Metropolitan News-Enterprise


Wednesday, July 9, 2003


Page 3


‘Serious Crime’ Asylum Bar Not Retroactive, Appellate Court Rules


By DAVID WATSON, Staff Writer


A regulation barring asylum for persons convicted of a “particularly serious crime” does not apply where the conviction was sustained prior to the regulation’s effective date, the Ninth U.S. Circuit Court of Appeals ruled yesterday.

Language in the regulation making it applicable to asylum applications filed before a given date did not mean it applied to older convictions as well, Judge Barry G. Silverman wrote for the court panel.

Silverman, whose opinion was joined by Senior Judges James R. Browning and Betty B. Fletcher, rejected a government contention that the regulation, first adopted in 1990 and amended in 1995, was unambiguously retroactive. That contention was based on language in the regulation making it applicable to all asylum applications filed before April 1, 1997.

If the regulation could not be applied to aliens convicted prior to that date, the Immigration and Naturalization Service argued, the provisions making it applicable to asylum applications filed before that date would be meaningless.

“This is incorrect,” Silverman explained. “Due to the pace at which many asylum cases are resolved, it is entirely possible that an asylum application filed before April 1, 1997 may not be resolved until many years later. If the applicant is convicted of a particularly serious crime while the application is pending, the regulation could apply to the applicant.”

Citing INS v. St. Cyr (2001) 533 U.S. 289, Silverman observed:

“The standard for finding that a statute or regulation unambiguously directs retroactive application is a demanding one....The language must be ‘so clear that it could sustain only one interpretation.’”

The regulation, 8 C.F.R. Sec. 208.13(c)(2)(i)(A), “expressly states that it applies to asylum applications filed before April 1, 1997,” the judge pointed out. “However, the regulation does not clearly express that the regulation also applies to convictions rendered before the effective date of the regulation.”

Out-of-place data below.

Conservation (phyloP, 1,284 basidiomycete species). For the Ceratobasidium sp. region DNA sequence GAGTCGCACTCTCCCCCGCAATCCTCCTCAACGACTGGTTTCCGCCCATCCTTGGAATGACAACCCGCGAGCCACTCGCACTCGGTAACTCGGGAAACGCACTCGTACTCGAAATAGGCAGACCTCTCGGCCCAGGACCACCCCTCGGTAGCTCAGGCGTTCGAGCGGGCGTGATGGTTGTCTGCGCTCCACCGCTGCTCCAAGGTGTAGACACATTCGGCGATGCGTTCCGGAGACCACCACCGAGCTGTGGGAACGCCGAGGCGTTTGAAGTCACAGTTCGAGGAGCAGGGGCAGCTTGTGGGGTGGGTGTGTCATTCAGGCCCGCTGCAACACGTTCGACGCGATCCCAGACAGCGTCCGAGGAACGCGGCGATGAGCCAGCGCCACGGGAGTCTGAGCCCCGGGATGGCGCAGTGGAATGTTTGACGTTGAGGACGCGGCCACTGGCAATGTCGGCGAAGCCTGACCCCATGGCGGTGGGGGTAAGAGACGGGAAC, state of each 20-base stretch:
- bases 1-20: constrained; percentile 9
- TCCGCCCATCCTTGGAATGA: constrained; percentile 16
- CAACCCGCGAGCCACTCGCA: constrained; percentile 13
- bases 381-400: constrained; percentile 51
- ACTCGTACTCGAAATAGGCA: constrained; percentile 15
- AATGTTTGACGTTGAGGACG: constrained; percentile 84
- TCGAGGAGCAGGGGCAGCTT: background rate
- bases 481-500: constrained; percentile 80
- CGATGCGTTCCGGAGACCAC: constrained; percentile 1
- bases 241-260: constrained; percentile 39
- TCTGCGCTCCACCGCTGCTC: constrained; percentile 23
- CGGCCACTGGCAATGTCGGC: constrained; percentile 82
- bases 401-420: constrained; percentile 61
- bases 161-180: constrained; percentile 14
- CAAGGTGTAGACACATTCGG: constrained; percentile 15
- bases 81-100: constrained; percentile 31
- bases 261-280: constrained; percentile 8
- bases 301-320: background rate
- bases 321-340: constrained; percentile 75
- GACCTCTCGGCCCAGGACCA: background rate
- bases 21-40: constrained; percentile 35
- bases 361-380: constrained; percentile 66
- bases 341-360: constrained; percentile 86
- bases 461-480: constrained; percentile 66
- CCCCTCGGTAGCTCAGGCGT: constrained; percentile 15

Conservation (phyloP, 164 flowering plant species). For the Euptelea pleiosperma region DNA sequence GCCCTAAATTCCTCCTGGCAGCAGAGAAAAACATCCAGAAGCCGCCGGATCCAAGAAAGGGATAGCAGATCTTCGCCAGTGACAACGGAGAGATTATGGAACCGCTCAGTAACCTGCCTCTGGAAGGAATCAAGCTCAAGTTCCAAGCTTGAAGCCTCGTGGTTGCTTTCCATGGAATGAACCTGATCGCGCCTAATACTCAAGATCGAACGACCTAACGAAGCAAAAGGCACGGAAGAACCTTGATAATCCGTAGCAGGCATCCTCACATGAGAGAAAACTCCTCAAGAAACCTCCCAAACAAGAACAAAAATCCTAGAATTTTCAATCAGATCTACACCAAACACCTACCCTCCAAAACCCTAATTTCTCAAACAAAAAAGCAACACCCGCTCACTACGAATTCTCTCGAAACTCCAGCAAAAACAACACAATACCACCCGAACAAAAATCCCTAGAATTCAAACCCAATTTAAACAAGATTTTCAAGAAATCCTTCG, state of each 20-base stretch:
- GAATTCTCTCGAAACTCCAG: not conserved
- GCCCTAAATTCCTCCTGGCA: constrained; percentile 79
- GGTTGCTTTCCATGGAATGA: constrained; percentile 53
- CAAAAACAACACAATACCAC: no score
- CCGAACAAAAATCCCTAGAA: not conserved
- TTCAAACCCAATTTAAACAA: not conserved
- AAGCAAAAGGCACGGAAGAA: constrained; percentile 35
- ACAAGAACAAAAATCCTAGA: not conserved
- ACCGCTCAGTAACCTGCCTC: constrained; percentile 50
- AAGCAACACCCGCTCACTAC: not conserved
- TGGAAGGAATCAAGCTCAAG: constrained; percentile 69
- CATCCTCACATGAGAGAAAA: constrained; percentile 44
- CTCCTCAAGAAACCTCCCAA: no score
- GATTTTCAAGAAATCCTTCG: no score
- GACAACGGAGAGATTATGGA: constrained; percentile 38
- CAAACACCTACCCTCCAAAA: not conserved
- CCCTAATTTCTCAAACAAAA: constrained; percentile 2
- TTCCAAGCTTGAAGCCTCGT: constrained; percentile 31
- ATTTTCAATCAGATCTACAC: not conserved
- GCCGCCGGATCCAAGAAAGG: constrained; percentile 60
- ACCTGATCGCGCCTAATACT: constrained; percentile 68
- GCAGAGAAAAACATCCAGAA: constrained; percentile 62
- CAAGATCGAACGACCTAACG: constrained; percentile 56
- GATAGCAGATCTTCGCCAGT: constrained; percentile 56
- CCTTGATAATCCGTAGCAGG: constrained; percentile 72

Silverman said the petitioner, Jayantha Edirsinghe Kankamalage, was correct in maintaining that retroactive application of the provision would subject him to a “new disability, in respect to transactions or considerations already past”-something not permitted under St. Cyr.

Kankamalage, a Sri Lankan, had entered the U.S. in 1982, overstayed his visa, and pled guilty to robbery in 1988, serving a year in prison. Deportation proceedings against him were initiated in 1989.

In 1991 an immigration judge found that Kankamalage was statutorily eligible for asylum, having shown a well-founded fear of future persecution in Sri Lanka, but denied relief based on his conviction and prior drug use.

Silverman distinguished the Ninth Circuit’s 2000 decision in United States v. Velasco-Medina, 305 F.3d 839. Velasco-Medina, he noted, became deportable when his 1996 conviction burglary conviction became an “aggravated felony” because of a 1997 change in the definition of that term.

Kankamalage’s situation, Silverman explained, was analogous to that of the immigrant considered by the U.S. Supreme Court in St. Cyr.

“Kankamalage’s situation is more like St. Cyr’s than Velasco-Medina’s,” Silverman explained. “At the time he pleaded guilty, Kankamalage, unlike Velasco-Medina, +was+ deportable, just as St. Cyr was. And his guilty plea left him qualified to apply for discretionary relief, just as St. Cyr’s did. A subsequent change in the law then rendered Kankamalage, like St. Cyr, ineligible for such relief.”

The judge noted that on remand, Board of Immigration Appeals would not be “prohibited from taking into account Kankamalage’s robbery conviction when it decides whether or not to grant asylum as a matter of discretion.”

He added:

“We hold only that the conviction does not automatically disqualify Kankamalage from discretionary consideration.”

San Francisco attorney Robert Jobe, who represented Kankamalage, told the MetNews yesterday that the court’s decision could benefit not only immigrants who, like his client, pled guilty before 1990, but also others convicted before January of 1995, when its current retroactivity provisions went into effect.

Jobe said he remained hopeful that Kankamalage would be granted asylum on remand.

“This poor guy has been fighting this case for more than a decade,” the attorney commented.

Noting that the conviction is now over 15 years old, Jobe explained:

“I can’t imagine that in the exercise of discretion, and continuing to believe his life is in danger, his application would not be granted.”

The case is Kankamalage v. Immigration and Naturalization Service, 02-71415.


Copyright 2003, Metropolitan News Company